For now, thank you to those who have stuck with me.  Hopefully, I can return to this blog more often than I have in the recent past.

Red Beans & Rice

Posted by Becca On February - 8 - 2011ADD COMMENTS

I love Cajun food and could eat it at least once a week for the rest of my life.  There’s just something about the heat in the spices of Cajun that I find comforting.  It’s perfect on a cold night or on a hot day with a cold beer.  For years I had used boxed or bagged mixed when I made red beans and rice.  I had found some brands that I really loved (Tony Chachere or Mahatma) and still use when time is a concern but was very excited when I found this recipe and could make it from home-made.  The first time I made this, I had some left-over red beans with pork bone that I had made a few days before and decided to use them instead of the canned red beans.  However, in later versions, I have used canned red beans and it is still delicious.

Ingredients

  • 2 tbsp. olive oil
  • Andouille sausage (chicken or pork; I have even used venison sausage)
  • 1/2 onion, chopped
  • 1 bell pepper, chopped
  • 2-3 celery stalks, chopped
  • 1 1/2 tsp. Cajun seasoning
  • 3/4 tsp. salt
  • 1/2 tsp. dried oregano
  • 2 garlic cloves, minced
  • 1 (15 oz.) can red beans, rinsed and drained
  • 1/4 c. water
  • 1 (14.5 oz) can diced tomatoes, undrained
  • 1/4 tsp. black pepper
  • 4 c. hot cooked rice

Preparation

Heat oil in a large nonstick skillet over medium-high heat.

Add sausage and onion mix to pan.  Saute 4 minutes.

Add Cajun seasoning, salt, oregano, and garlic to the pan.  Cook 1 minute, stirring constantly.

Partially mash the beans with a fork.  Add beans, 1/4 cup of water, and tomatoes to pan.  Bring to a boil.  Reduce heat and simmer 10 minutes or until thickened.

Remove from heat.  Stir in pepper.

Serve over hot cooked rice.

Drinks

This is another dish that doesn’t totally work with a wine.  The heartiness of the beans, sausage, and rice demand something a little bolder – something like a nice German beer.  As I’ve mentioned before, I love German beers; I have not yet come across one that I don’t like.  My favorite beer for this dish is a Bitburger Premium.  This is a brewing company that has been family owned and continuously brewing since 1817 so they have had a little bit of time to perfect this amazingly delicious brew.

Music

When making Cajun food, what could possibly be better to listen to than a band straight out of Louisiana?  Dirtfoot is self-described as “the only Front Porch, Whiskey Swillin, Foot Stomping, Gypsy, Punk, Country, Grumble, Boogie band in the land.”  Once you hear their totally unique sound, you will realize that this is the absolute best description for their rollicking, growling, eclectic, incredibly dance-able music.  My favorite album to throw on is their first album, Entertain Me.

Farfalle with Creamy Wild Mushroom Sauce

Posted by Becca On January - 25 - 20113 COMMENTS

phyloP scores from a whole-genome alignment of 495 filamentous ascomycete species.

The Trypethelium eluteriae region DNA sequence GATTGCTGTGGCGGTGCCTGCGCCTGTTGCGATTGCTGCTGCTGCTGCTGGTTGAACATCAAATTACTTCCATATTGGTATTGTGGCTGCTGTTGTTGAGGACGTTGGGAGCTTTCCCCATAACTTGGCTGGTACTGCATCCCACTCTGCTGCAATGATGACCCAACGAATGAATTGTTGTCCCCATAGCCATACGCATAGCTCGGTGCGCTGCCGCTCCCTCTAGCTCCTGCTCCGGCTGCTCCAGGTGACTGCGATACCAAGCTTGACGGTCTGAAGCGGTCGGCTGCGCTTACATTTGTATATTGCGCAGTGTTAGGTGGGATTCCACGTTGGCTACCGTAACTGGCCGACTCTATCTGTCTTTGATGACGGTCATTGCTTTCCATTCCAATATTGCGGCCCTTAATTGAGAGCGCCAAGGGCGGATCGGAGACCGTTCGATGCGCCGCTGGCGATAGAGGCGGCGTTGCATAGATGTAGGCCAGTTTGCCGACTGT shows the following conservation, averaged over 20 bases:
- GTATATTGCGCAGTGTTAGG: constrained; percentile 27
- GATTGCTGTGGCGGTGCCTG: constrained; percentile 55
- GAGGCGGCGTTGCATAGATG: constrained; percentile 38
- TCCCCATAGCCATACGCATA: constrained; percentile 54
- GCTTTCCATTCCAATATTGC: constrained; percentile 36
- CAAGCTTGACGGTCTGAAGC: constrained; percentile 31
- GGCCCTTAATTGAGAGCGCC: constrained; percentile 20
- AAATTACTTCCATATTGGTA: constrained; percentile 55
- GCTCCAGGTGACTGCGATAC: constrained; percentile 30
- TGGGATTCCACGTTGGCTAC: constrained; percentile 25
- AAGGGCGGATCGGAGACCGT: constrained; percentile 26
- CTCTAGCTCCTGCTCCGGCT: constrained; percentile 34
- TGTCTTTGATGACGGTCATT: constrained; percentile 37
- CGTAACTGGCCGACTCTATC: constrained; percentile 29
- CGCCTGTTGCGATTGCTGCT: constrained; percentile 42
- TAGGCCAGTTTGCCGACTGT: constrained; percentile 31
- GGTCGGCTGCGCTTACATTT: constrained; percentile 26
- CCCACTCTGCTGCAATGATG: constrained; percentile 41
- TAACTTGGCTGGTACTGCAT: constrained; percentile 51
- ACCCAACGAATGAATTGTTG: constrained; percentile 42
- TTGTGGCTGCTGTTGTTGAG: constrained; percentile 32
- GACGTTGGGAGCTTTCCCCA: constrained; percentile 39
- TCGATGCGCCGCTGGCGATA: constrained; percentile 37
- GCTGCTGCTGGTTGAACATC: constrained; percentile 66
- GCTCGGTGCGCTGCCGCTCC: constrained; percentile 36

As I’ve mentioned before, I love mushrooms and could eat them every day.  I also love pasta dishes.  So when I found this recipe that combined both of my loves, I had to try it.  The original recipe called for a packaged mix of pre-sliced mushrooms called the “exotic mushroom blend” (shiitake, cremini, & oyster mushrooms).  The only thing my grocery store had that came close to this was the freeze-dried mushrooms that needed to be reconstituted, but they did have fresh baby bellas (also known as cremini) and fresh shiitake mushrooms.  I decided to go with the fresh mushrooms and, of course, was very happy with the results.

Ingredients

  • 1 lb. uncooked farfalle (bow tie pasta)
  • 1 tbsp. butter
  • 2 cups  thinly sliced fresh shiitake & cremini mushrooms
  • 1/2 cup chopped onion
  • 1/3 cup finely chopped shallots
  • 1 tbsp. minced garlic
  • 1 1/2 tsp. salt, divided
  • 1/4 tsp. ground black pepper
  • 1/4 cup dry white wine
  • 2/3 cup whipping cream
  • 1/2 cup grated Parmigiana-Reggiano cheese
  • 2 tbsp. chopped fresh parsley

Preparation

Cook pasta according to package directions.

Melt the butter in a large nonstick skillet over medium-high heat.  Add the mushrooms, onion, shallots, garlic, 1 teaspoon of salt, and pepper.  Cook 12 minutes or until liquid evaporates and mushrooms are tender, stirring occasionally.

Add the wine and cook for 2 minutes or until the liquid evaporates, stirring occasionally.

Remove from heat.

Combine the mushroom mixture, pasta, whipping cream, cheese, and 2 tablespoons of chopped parsley in a large bowl, tossing gently to coat.

Stir in the remaining 1/2 teaspoon of salt.

Garnish with minced fresh parsley, if desired.

Drinks

This dish is is best described as “creamy goodness.”  To balance out the whipping cream and cheese combined with the earthiness of the fresh mushrooms, you need a wine that is subtle and sweet.  I like to turn to Master Plan Vineyard’s Chardonnay for this balance.  It has just a hint of oak that complements the fresh mushrooms beautifully and a moderate sweetness that reminds me of fresh apples or pears.

Music

I think that a creamy pasta dish should be a staple meal in every household across the country.  It’s something that is comforting and familiar.  This one adds a little twist to the standard by incorporating a variety of fresh mushrooms that are not always found in this type of dish.  Since it is something that I view as a staple with a twist, I like to put on an album that is, in my mind, a staple of the rock world: U2’s The Joshua Tree. It is one of the highest selling albums of all time, making it something familiar and comforting.  At the same time, though, I never fail to discover new and surprising things every time I hear it.